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Notes and Queries.

Was “Cedar Run” (Slaughter's Mountain) a Federal victory?

We had always thought that the Confederates won that field. It so happened that our Brigade (Early's), and our own Regiment (the Thirteenth Virginia Infantry) opened the battle — that we saw the enemy driven back some two miles--and that General Early having charge of the “truce to bury the dead” which the enemy asked, and Jackson granted, we witnessed the burying of the poor fellows who had been killed in their vain efforts to break through “the Stonewall,” and that we conversed with a number of Federal officers who frankly admitted that “the Foot Cavalry” had given their old friend “Stonewall's Quartermaster” a very sound drubbing. [573]

But we have seen a newspaper report of a paper read by Rev. F. Denison, Chaplain of the First Rhode Island Cavalry, before the Soldiers and Sailors Historical Society of Rhode Island, in which he makes, concerning this battle, the remarkable statement (if rightly quoted): “Thefield remained with the Federals.”

We have not had the privilege of seeing the full text of Chaplain Denison's paper [we should be glad to do so] and we are at a loss to imagine the grounds upon which he puts this claim. Surely he does not accept now Pope's Munchausen dispatches, and the popular accounts in the northern newspapers of the day, which claimed every battle as a “Union victory.”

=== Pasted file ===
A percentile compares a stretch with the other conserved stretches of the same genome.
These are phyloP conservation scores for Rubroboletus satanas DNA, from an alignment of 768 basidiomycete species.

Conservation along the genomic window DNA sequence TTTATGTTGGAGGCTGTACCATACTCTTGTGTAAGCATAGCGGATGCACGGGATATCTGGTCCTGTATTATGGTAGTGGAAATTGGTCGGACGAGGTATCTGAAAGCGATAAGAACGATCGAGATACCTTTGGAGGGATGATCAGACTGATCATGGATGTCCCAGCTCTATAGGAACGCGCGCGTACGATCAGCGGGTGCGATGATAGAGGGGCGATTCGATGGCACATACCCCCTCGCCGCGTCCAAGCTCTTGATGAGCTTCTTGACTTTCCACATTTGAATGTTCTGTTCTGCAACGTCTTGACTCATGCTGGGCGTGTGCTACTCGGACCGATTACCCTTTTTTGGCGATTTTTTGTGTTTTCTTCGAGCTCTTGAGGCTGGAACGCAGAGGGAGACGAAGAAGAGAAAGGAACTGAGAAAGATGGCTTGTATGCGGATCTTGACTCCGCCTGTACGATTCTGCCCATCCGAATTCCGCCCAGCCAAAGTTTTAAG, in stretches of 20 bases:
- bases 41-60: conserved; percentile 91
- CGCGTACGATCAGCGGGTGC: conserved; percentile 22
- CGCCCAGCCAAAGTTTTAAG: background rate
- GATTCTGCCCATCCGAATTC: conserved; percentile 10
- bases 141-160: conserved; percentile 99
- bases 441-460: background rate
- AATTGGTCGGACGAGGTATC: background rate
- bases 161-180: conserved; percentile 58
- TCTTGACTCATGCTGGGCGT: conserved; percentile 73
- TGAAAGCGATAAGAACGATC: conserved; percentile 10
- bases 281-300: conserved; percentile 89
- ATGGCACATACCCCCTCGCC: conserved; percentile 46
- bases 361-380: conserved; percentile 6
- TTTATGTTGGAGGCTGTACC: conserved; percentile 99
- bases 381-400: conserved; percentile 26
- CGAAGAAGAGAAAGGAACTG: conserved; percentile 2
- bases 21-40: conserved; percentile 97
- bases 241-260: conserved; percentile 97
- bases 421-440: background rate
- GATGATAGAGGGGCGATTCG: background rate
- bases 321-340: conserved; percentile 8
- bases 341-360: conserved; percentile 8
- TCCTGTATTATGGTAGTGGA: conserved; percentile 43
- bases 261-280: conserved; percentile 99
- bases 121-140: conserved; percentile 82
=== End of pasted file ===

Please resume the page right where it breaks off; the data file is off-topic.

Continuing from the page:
Desired an Owner for a Watch.--A gentleman, a citizen of Brooklyn, New York, who served as an officer of the Thirteenth New York volunteers in our late war, desires to convey to the next of kin or legal representative of its deceased owner, a watch which was taken from the body of a first lieutenant of the Eleventh Virginia infantry, who was killed at the battle of Five Forks, about 3 P. M., April 1, 1865. We will take pleasure in being the medium of any desired communication.--R. A. Brock, Richmond, Va.

Can New England rightly claim Captain John Smith as one of her heroes?

It is very well known that poor old Virginia “lost pretty much all by the war” ; in fact northern writers have almost forgotten that we had a history down in this part of the country. George Mason, Patrick Henry, Edmund Pendleton, John Marshall are forgotten names; even Washington divides honors with Abraham Lincoln. We were not quite prepared, however, to see Captain John Smith transferred to the New England Pantheon; but we find a review in the New York Times of a work by Charles Dudley Warner, published by Henry Holt & Co., entitled: The Admiral of New England. Captain John Smith, sometime Governor of Virginia and Admiral of New England. A study of his life and Writings. We are pretty well gobbled up. What about the Peaks of Otter and Rock-fish Gap? Are they on the Penobscot River?--Central Presbyterian.

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April 1st, 1865 AD (1)
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